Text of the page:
A common-law marriage can be dissolved by a court if common-law marriages are recognized in your state. If they are not, there are steps you can take to achieve the same results a divorce would offer.
Understand that in some states you can live together as a couple for a number of years and be considered legally married without ever having had a wedding ceremony.
Know that if you are living with a partner and decide you want a "divorce," you will need to first consult your state's law to determine if common-law marriages are recognized by your state.
File divorce papers if common-law marriages are recognized, you can file divorce papers, asking a court to dissolve your marriage, divide your property and determine custody, child support and alimony.
Realize that if common-law marriage is not recognized in your state, or if it is and you would rather not go to court for a divorce, there are several options available to you that will help you end your relationship and tie up legal loose ends.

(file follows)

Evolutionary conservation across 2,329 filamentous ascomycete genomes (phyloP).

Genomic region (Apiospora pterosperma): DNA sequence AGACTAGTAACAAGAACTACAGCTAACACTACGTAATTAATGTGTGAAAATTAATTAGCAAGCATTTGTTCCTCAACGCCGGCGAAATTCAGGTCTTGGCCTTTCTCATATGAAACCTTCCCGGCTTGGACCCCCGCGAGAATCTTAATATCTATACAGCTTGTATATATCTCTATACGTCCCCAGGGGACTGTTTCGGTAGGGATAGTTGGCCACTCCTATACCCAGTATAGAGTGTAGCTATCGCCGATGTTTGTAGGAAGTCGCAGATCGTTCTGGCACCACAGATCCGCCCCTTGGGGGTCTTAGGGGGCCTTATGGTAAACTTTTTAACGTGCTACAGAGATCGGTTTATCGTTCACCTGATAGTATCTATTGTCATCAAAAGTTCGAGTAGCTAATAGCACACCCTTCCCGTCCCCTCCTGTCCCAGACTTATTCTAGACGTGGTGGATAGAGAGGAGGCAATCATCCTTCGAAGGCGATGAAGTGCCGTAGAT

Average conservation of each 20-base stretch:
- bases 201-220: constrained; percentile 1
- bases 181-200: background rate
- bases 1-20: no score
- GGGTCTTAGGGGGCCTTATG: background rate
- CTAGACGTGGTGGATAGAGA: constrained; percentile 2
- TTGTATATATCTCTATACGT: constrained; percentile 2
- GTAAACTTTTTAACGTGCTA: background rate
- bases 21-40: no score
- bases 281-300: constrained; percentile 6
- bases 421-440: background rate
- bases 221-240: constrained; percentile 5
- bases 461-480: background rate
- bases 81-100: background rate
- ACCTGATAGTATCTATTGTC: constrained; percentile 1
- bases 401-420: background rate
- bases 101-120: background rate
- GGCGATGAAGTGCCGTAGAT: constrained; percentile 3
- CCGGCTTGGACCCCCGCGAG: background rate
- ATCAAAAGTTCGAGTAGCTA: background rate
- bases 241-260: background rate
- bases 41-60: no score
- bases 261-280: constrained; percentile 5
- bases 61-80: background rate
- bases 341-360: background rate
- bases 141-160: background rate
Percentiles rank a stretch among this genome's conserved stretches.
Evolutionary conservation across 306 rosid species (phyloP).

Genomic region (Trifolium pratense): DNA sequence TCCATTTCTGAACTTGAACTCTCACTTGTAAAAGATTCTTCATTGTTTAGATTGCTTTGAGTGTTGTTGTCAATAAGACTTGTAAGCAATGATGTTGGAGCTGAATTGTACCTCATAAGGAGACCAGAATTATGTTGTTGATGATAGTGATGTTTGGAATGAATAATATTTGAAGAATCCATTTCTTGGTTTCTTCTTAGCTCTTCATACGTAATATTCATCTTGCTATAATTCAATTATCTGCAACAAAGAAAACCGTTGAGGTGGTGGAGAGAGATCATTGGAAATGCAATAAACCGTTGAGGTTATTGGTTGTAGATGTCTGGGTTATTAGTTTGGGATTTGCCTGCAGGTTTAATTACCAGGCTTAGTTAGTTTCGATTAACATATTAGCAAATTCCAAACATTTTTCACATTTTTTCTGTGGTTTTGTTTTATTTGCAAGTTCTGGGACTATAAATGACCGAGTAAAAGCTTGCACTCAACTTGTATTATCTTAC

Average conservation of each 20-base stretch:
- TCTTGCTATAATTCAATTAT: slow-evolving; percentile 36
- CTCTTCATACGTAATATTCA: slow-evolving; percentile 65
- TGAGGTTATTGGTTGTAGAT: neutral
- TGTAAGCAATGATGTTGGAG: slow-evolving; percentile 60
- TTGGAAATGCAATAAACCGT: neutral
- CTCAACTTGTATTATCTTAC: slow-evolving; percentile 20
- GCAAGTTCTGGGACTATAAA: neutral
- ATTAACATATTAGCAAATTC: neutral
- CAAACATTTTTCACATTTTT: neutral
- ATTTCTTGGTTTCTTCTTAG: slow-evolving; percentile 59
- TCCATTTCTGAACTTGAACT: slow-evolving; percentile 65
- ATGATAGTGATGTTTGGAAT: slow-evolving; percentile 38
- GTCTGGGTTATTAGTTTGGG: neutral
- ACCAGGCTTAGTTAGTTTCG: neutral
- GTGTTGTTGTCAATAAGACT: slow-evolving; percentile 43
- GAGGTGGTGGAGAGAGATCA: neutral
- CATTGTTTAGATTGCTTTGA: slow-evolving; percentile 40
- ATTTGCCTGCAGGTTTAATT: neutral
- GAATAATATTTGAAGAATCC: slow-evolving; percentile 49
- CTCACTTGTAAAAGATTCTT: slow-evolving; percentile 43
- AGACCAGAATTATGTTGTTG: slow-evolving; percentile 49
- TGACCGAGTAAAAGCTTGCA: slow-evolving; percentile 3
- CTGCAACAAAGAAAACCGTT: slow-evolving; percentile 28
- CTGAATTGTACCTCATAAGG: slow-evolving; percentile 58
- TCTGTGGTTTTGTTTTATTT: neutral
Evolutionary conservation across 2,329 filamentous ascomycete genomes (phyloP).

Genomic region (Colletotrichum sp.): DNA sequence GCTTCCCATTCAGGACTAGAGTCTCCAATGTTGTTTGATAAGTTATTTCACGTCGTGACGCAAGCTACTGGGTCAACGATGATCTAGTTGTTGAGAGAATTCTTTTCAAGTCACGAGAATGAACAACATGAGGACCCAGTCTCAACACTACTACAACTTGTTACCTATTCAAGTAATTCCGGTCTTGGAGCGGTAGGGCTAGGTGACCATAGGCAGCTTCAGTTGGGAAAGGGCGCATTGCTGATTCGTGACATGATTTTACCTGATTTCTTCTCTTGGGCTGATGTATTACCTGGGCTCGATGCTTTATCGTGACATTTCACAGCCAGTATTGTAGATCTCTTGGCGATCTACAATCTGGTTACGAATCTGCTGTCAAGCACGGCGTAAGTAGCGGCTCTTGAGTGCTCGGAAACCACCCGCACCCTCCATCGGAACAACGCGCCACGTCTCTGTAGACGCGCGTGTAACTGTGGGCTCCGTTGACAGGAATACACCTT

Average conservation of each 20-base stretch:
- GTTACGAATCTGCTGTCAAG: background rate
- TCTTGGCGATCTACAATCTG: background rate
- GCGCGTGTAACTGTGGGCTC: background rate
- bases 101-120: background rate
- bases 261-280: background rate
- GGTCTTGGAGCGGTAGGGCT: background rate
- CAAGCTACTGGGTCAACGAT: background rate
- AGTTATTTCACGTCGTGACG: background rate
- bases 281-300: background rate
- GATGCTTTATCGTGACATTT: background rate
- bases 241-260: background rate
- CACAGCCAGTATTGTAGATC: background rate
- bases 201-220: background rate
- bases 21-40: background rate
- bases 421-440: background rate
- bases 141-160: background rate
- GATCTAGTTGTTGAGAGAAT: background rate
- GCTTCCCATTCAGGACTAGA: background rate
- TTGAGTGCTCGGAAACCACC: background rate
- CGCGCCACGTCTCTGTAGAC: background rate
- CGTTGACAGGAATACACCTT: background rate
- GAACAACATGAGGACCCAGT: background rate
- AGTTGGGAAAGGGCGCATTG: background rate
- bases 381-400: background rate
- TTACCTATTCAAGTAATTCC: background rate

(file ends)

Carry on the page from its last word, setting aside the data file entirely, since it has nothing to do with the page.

See a mediator. A mediator can help you resolve all of the issues before you and set out your agreement in a binding contract. Mediation can solve all of your issues in one process.
File papers in your local family court. If you have children with your partner, you will need to have a determination of custody, visitation and child support. You do not need to be married to have a court assist you with this.
Try to divide your property on your own. Have each person take what he or she brought to the marriage and divide the rest in half or in any way that you both feel is fair. If you are unable to do so, you can file a small claims case for return of property and the court will divide up the property.
Recognize that whoever is named as the debtor on any debts will be the person who is legally responsible for the amount owed. It may be possible to go to small claims court and prove that a promise was made by the other party to pay some or all of the debt.
Find out if your state allows palimony suits. These are cases that seek alimony by unmarried partners. You should talk to an attorney experienced in this area.